This past February, James Dyson made the decision to build more than just high-precision vacuums and fans and instead focus on electric vehicles (EVs). Dyson plans to construct three EVs by 2020, the Financial Times reported, [paywall] with an estimated $2.8 billion project. Much like Elon Musk, Dyson looks to shake up the EV market by using solid-state batteries instead of the lithium-ion versions.Solid electrolytes? The electrolyte in a battery has one main function: to conduct the electron flow from one plate to the other. In a lead-acid car starting battery, for example, the electrolyte is a conductive solution of sulfuric acid in water. In "dry cells", the electrolyte is in the form of a paste. Liquids or pastes work better than any solid currently known.
According to the Financial Times, the trio of cars would be non-sports car high-end models which would scale in production aimed toward the mass market. The vehicles will be constructed out of light materials just like the BMW i3 EV carbon fiber body. The key is the solid-state battery which, theoretically speaking, will be able to hold more of a charge compared to lithium-ion batteries.
Although they never directly say what the cathode and anode (negative and positive plates) are in the battery, they claim a solid electrolyte battery will be smaller and higher energy density than existing batteries, as well as being safer and longer lasting.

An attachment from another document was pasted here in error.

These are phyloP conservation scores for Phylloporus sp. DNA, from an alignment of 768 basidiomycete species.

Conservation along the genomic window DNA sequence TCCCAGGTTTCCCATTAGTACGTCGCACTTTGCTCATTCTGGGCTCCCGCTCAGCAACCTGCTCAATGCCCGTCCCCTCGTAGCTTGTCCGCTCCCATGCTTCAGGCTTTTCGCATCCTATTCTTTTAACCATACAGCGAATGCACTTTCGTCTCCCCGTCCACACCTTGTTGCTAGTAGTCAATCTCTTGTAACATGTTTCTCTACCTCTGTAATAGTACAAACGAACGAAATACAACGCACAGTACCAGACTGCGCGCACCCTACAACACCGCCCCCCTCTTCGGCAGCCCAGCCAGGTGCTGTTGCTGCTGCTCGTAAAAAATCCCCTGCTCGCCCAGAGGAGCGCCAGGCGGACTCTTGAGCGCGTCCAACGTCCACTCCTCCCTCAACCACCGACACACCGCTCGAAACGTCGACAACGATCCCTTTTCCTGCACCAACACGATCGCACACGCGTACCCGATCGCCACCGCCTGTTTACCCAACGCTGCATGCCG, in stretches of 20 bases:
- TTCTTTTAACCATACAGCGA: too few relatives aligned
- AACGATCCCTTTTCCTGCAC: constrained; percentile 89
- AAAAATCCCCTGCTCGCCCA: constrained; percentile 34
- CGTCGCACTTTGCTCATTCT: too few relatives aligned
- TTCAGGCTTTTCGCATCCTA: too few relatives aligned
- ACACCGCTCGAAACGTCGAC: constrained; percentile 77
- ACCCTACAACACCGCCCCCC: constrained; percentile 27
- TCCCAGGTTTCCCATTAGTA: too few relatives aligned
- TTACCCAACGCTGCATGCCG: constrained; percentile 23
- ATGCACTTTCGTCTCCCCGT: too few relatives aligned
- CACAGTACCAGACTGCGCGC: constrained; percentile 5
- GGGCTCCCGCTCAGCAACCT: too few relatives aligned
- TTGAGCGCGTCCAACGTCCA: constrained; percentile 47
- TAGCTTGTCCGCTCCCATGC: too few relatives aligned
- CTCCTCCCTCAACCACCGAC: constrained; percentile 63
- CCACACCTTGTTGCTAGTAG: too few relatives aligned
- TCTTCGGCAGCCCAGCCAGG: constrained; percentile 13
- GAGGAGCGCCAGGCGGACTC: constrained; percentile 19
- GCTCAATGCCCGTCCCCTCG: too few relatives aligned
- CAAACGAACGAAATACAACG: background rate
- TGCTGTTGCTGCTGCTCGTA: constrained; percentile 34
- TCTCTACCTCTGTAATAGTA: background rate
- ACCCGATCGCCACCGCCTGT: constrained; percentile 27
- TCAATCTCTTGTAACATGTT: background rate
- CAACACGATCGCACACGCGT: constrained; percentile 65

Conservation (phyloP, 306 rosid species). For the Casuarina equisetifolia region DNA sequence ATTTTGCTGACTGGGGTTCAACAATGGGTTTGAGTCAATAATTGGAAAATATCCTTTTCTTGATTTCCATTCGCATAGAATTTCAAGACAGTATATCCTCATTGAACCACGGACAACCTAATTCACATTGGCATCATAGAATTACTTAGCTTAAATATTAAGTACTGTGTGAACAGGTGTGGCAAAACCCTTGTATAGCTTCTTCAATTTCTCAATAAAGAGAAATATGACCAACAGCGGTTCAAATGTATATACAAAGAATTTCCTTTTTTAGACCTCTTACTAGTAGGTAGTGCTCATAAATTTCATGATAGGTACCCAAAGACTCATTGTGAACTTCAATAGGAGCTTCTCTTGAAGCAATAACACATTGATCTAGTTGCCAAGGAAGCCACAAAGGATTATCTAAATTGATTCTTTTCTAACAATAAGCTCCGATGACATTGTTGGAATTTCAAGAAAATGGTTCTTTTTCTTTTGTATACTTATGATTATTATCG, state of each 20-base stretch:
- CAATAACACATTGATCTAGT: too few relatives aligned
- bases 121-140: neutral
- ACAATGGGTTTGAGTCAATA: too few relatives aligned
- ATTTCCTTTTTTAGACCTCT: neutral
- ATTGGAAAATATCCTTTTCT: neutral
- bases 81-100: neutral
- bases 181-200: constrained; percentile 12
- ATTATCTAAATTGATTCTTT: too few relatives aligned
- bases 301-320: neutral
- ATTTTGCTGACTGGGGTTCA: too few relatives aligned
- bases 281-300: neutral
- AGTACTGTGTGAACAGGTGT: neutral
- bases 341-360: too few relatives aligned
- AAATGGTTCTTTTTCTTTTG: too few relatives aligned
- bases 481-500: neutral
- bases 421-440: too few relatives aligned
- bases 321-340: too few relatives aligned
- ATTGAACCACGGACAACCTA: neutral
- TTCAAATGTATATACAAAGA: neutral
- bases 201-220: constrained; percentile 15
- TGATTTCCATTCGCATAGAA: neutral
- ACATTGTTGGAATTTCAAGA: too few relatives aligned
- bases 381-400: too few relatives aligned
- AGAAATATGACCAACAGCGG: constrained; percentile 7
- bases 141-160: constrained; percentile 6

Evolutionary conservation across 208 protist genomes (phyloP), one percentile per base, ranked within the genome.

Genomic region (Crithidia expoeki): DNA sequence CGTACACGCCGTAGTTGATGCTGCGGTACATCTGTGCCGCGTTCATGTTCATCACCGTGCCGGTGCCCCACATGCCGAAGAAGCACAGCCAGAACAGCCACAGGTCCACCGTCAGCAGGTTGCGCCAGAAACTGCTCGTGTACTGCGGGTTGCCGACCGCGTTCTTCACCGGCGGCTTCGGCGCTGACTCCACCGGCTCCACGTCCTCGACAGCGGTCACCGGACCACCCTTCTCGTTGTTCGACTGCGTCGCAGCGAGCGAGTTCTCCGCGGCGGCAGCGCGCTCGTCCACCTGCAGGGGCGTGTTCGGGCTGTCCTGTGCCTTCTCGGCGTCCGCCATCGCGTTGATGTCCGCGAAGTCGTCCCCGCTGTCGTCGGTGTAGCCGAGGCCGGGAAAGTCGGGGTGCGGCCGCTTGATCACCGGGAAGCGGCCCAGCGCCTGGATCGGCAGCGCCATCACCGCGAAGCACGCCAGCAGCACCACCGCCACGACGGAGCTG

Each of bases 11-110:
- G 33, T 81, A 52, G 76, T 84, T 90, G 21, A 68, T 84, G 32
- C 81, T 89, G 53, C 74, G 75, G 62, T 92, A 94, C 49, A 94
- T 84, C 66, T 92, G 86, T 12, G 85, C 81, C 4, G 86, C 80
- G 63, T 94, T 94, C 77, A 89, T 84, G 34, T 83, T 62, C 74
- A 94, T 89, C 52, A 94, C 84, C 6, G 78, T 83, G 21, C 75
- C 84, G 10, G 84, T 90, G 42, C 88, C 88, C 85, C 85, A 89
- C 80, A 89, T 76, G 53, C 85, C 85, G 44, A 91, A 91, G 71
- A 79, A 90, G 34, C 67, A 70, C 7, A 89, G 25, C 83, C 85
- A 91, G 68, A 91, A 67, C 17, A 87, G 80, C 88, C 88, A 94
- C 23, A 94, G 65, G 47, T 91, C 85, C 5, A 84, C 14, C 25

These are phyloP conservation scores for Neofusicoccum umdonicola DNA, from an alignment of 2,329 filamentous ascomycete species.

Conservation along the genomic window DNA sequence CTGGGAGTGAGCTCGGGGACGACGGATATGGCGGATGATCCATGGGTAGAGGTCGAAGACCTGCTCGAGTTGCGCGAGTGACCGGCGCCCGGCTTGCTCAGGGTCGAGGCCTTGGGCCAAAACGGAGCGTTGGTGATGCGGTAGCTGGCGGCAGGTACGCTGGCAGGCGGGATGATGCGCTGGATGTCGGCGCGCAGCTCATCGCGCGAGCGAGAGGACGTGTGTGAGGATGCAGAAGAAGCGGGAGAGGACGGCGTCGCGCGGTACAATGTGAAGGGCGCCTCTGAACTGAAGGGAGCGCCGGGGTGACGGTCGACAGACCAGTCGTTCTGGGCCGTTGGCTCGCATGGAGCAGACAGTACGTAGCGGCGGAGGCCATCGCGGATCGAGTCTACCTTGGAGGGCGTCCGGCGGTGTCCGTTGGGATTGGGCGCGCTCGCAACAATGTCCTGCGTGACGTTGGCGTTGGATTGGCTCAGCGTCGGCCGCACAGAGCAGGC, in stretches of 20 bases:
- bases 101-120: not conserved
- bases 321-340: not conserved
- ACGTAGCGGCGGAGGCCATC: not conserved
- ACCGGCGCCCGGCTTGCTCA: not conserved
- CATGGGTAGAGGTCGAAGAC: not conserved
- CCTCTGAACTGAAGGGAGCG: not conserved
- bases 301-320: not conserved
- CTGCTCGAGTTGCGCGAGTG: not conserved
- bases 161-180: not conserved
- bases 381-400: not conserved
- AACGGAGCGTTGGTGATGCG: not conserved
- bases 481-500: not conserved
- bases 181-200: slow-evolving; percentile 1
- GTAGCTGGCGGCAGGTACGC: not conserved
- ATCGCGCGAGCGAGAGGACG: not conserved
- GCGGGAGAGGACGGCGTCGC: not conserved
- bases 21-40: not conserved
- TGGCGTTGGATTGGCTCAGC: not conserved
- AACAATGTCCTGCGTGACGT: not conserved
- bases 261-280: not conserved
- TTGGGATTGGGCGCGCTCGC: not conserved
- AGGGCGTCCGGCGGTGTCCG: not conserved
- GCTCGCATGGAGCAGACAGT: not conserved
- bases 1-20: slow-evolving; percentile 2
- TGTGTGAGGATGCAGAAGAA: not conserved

It might be the reason they don't describe details of the battery is because they don't exist, yet. At least not outside the lab, in industrial quantities.
Currently, finding the right material for solid-state batteries is key. According to Axios, Samsung and Dyson have collectively invested $65 million in Massachusetts-based Ionic Materials. The firm claim to be making progress into the technology. Its new material, a liquid crystal polymer, may be able to solve many of the current issues of mass production.Axios points out that the right material to use for a solid electrolyte battery is lithium metal. Pure lithium metal is highly energetic, and would add something like 30% more capacity to today's state-of-the-art electric car batteries. Lithium just also has the unpleasant characteristic of exploding or catching fire if it comes in contact with moisture. Ionic Materials claims they've developed a liquid crystal polymer that conducts electrons as well as a liquid but doesn't make the lithium do nasty things.
Ionic Materials claims that lithium ions move as fast or even faster through their polymer than they would through a conventional liquid electrolyte system. This helps demonstrate the stability of the company’s polymer material. Second, the polymer works at five volts and can be made simply and cheaply. Third, while most materials in solid-state research operate at about 60°C (140°F), the firm’s material works at room temperature.
The article opens by suggesting Dyson looks to shake up the electric vehicle industry by using solid-state batteries in its 2020 car lineup. Since the batteries don't exist and we're half past 2018, I'll say no, they won't. 2021? Maybe.
Dyson's EV, the car from the company that makes things that suck. The Vroom-ba?